When the planner in the NashvilleNext video below talks about how she and others have worked the past year with community meetings to bring us to the current NashvilleNext plan, I'm left with the sense that if they can so easily replace our community plans with NashvilleNext blueprints based on gimmicks like post-it notes and spinning wheels, why can't they just abandon the NashvilleNext plan behind once it is written? Sticky notes are easily misplaced.
And what troubles me deeply about video on the NashvilleNext plan is that community leaders have to be trained to be "better engaged". Leaders are already by definition plugged in, aren't they? Rather than finding out from leaders what they need, it seems like Bernhardt's department is doing a total about face.
Compare Metro's classroom-style treatment of neighborhood leaders to a neighborhoods conference recently held in Oregon, where neighborhood leaders trained other neighborhood leaders.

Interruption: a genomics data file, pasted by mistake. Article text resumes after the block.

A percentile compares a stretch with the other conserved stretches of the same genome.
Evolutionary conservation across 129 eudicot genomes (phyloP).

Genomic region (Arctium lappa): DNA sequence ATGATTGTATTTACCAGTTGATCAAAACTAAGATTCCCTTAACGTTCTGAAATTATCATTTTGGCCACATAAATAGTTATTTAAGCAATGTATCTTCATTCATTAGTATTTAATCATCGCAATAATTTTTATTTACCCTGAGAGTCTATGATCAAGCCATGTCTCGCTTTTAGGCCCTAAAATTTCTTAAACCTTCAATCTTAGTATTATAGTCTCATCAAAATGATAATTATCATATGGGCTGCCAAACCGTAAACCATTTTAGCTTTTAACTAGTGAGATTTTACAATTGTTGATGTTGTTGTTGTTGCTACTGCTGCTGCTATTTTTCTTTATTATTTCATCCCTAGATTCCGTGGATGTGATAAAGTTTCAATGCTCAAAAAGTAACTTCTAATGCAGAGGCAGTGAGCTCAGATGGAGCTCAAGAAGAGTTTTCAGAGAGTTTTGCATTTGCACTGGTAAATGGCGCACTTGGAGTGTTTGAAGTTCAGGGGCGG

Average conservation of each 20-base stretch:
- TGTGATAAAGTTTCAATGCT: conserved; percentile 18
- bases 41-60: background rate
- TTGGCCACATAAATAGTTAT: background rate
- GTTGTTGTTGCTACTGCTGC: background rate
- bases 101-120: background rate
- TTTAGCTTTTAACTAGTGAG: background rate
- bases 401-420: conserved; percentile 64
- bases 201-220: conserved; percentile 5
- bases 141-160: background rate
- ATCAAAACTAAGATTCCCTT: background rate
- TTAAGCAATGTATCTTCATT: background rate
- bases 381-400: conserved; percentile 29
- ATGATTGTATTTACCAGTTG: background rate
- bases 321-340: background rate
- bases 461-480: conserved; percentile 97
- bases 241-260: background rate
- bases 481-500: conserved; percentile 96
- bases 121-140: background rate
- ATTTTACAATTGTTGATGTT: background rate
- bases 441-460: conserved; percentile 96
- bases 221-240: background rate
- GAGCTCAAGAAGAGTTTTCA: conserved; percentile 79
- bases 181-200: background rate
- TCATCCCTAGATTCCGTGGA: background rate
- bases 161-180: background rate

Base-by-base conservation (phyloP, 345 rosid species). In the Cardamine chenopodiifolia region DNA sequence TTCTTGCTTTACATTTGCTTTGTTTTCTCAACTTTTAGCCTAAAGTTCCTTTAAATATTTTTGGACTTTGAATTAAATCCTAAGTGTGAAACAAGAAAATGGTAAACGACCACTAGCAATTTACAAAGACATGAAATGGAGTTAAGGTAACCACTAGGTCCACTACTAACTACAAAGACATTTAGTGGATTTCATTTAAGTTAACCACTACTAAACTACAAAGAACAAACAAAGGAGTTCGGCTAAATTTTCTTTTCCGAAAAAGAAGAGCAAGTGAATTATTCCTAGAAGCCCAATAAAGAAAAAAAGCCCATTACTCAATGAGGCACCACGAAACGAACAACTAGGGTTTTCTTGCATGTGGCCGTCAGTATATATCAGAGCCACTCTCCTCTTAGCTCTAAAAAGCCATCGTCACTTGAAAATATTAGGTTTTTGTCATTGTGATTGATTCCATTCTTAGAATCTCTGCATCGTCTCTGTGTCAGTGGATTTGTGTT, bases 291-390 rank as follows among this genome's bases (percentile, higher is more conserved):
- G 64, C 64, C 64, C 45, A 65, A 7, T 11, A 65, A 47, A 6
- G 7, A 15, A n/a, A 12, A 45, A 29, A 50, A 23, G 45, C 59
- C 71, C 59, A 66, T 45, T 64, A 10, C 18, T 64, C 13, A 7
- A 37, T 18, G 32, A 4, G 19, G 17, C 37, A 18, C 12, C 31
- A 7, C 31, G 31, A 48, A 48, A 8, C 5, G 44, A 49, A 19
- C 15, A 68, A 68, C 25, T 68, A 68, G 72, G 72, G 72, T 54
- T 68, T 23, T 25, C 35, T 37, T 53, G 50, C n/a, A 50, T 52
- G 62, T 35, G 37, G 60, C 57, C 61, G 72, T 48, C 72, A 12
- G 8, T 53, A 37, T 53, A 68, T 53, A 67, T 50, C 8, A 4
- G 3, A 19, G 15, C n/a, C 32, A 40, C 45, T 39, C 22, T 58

The risk of simply allowing Metro government officials to "train" Nashville's neighborhood leaders is that the expectations of the latter may not be effectively communicated to the former. The power equation causes government leaders to manage the expectations of neighborhoods rather than respond to them with good service. Neighbors are more than trainees, and planners should approach them with their own open, teachable hearts.
UPDATE: The Nashville Civic Design Center did not mean to say only what appeared in their Twitter stream about Metro Planning's intentions in NashvilleNext "trainings," but part of the problem of feeding Twitter their messages from other social media applications is that the 140 character tweet truncates and distorts the message. The casual observer scanning their Twitter feed might be left with the impression that, again, planners are educating the community about themselves:
While a purely innocent in intention, the tweet does communicate a flawed message.